TOKYO - A men-only island in Japan where women are banned and male visitors must bathe naked in the sea before visiting its shrine, has been declared a UNESCO World Heritage site.
The tiny landmass of Okinoshima is permanently manned by a Shinto priest who prays to the island's goddess, in a tradition that has been kept up for centuries.
Limited numbers are permitted to land on the island in the Sea of Japan (East Sea) -- this year it was 200 -- for a yearly festival that lasts just two hours, but they must adhere to strict rules.
Most importantly, they must be men, but they must also strip off and take a purifying dip in the ocean before they are allowed to set foot on the sacred ground of the shrine.
Despite its inscription on UNESCO's World Heritage list -- often the prelude to a leap in tourist numbers -- shrine officials say they are now considering banning future travel for anyone apart from priests, partly out of fears the island could be "destroyed" by too many visitors.
"The island has sometimes been said to ban women, but in principle anyone but the priests who pray there for 365 days a year is barred from entering," said a spokesman.
The ban on female visitors specifically "has nothing to do with discrimination against women," the official told AFP by phone.
It is considered dangerous for women to travel by sea to get to the island and the shrine will not change the centuries-old rule, he said.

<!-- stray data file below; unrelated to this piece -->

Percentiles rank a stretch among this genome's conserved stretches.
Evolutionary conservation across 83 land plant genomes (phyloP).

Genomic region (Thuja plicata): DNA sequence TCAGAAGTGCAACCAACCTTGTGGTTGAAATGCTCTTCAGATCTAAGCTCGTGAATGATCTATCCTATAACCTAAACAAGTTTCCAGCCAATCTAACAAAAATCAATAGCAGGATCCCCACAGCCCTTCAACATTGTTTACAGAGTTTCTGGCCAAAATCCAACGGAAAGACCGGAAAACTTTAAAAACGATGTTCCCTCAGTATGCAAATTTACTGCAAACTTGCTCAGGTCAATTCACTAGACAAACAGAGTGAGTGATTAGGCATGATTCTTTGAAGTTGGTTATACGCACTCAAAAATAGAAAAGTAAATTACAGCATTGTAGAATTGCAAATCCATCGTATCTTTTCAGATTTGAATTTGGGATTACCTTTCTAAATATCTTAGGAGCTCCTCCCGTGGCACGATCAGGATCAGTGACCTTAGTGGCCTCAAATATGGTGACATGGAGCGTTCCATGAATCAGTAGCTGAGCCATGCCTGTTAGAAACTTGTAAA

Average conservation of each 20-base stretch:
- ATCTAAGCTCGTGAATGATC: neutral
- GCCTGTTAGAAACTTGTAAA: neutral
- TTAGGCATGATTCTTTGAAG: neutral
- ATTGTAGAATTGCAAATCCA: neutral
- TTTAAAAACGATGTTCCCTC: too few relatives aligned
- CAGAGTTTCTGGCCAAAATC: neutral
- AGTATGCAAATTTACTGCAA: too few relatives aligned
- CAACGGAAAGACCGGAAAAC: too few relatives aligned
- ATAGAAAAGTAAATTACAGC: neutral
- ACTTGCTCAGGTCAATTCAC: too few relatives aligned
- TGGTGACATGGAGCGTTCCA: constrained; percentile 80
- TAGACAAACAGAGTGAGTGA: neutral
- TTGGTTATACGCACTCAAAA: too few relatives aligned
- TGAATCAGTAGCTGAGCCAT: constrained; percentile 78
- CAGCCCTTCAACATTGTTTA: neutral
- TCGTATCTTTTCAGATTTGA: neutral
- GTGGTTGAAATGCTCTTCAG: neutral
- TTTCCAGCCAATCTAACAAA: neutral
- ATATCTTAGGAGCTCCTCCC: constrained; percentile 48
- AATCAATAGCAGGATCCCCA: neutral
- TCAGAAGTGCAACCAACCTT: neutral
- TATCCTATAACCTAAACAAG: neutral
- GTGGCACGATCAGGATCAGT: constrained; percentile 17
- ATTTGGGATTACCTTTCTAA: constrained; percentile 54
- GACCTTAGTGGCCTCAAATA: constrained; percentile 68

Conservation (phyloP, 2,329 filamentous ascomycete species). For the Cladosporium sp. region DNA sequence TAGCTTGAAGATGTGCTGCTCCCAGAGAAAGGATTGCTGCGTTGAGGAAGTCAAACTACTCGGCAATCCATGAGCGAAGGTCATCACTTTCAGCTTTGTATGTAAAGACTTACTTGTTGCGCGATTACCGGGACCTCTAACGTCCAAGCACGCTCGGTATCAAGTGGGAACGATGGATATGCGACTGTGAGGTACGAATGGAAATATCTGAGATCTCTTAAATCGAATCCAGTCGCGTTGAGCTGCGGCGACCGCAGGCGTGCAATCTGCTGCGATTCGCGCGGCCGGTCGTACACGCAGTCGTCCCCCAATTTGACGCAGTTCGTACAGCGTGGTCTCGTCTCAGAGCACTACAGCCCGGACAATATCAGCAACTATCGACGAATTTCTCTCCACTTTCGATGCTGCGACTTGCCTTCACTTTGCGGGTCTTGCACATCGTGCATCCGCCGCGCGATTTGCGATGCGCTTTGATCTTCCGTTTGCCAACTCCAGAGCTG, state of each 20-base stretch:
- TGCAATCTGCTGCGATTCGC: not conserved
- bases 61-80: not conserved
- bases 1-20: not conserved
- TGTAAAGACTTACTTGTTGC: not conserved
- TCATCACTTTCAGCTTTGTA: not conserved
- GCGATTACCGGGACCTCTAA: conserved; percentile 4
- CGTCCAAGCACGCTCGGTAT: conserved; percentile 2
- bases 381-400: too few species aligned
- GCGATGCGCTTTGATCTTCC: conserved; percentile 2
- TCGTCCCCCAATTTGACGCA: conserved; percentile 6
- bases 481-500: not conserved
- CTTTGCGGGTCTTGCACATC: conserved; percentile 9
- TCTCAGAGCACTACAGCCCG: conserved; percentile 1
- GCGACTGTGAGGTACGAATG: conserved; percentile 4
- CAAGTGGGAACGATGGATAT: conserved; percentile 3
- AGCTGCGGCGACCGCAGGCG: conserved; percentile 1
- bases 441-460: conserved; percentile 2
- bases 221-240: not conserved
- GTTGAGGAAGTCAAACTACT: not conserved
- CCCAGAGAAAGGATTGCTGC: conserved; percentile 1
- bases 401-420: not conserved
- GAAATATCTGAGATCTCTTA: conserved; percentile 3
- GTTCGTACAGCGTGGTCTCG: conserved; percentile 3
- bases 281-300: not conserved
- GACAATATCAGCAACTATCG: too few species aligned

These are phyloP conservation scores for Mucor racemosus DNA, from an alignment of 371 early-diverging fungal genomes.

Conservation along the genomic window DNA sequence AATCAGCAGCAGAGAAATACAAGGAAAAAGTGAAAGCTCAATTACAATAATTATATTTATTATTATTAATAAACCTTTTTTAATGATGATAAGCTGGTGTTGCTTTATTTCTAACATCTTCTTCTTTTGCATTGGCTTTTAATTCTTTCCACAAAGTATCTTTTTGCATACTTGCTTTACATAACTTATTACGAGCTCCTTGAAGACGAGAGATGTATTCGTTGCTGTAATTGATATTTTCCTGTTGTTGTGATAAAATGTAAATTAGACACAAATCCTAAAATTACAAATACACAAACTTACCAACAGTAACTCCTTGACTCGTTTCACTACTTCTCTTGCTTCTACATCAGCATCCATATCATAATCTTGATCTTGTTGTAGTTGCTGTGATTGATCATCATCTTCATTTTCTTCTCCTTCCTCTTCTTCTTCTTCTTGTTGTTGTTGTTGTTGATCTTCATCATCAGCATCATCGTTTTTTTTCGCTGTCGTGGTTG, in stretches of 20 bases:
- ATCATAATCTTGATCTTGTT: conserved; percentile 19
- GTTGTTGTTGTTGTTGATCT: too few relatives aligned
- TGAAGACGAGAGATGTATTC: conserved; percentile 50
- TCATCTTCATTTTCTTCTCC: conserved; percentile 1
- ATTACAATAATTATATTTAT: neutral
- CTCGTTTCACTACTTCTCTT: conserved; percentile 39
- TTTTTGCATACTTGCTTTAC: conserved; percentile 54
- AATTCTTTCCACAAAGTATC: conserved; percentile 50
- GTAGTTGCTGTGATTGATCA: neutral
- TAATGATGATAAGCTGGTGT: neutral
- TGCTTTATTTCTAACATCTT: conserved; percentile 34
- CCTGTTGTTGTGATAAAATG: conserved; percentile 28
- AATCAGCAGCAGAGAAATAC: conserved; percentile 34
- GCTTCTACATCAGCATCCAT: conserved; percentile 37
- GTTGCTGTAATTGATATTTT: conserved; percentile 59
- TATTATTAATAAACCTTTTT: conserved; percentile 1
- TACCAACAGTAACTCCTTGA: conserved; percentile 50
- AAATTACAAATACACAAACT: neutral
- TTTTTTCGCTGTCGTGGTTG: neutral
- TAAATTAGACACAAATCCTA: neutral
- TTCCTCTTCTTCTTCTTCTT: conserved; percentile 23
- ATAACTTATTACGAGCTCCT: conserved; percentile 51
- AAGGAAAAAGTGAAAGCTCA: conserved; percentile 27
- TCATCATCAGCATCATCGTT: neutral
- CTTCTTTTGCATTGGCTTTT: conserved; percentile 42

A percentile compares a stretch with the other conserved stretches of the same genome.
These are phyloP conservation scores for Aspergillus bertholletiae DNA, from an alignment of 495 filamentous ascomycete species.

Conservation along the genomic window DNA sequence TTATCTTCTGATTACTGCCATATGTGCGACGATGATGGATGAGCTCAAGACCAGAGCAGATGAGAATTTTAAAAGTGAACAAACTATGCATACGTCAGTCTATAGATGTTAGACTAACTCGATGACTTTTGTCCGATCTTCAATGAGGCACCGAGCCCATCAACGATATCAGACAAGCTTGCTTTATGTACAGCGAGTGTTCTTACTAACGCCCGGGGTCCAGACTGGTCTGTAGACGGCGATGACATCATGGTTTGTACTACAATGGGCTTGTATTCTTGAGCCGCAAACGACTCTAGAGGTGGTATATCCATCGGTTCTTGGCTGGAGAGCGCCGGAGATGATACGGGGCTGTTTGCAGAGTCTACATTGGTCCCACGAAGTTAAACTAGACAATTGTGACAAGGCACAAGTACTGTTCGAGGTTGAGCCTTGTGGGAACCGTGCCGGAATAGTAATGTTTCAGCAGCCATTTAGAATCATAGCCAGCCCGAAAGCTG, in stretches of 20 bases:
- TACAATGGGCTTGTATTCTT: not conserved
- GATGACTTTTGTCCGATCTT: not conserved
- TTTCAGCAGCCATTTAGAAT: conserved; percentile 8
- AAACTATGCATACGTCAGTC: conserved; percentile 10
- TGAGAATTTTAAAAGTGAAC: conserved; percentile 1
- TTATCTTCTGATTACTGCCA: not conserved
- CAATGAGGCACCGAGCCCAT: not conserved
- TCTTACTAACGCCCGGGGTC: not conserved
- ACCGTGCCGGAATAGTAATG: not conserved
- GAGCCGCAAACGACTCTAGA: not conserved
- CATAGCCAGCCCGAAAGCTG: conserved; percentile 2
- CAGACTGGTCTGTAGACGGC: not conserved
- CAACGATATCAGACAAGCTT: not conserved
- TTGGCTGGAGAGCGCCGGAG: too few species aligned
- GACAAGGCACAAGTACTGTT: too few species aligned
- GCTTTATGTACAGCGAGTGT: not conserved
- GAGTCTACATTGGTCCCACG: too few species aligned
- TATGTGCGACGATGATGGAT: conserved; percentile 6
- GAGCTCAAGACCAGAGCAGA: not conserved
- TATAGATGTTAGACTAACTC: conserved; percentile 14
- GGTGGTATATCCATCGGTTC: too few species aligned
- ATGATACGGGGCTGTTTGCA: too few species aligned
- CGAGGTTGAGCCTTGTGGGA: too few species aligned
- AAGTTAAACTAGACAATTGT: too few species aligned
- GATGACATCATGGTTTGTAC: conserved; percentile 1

"It is meant to protect women, the birth-giving gender," he added.
The island, which sits off the northwest coast of Kyushu, the southernmost of Japan's four main islands, was an important window for foreign trade in Japan since ancient times, forming part of a trade route that linked the archipelago to the Korean peninsula and China.
Thousands of gold rings and other valuable items have been found there.
"These treasures are believed to have been offered to the gods in order to pray for national prosperity and the safety of marine traffic," says the website of Munakata Taisha, the shrine which owns Okinoshima.
UNESCO's heritage committee considered 33 sites for the prestigious status at its annual gathering in Poland.
On Sunday it also accepted Taputapuatea, a portion of the "Polynesian Triangle" in the South Pacific thought to be the last part of the globe settled by humans, to the list.
It also added Britain's Lake District -- muse for artists from William Wordsworth to Beatrix Potter -- and the Valongo wharf in Rio de Janeiro where slaves from Africa first arrived in Brazil.
UNESCO's World Heritage list includes over 1,000 sites, monuments and natural phenomena that are of "outstanding universal value" to humankind.
It includes treasures such as Australia's Great Barrier Reef, the Taj Mahal in India, and the rock-carved city of Petra in modern-day Jordan.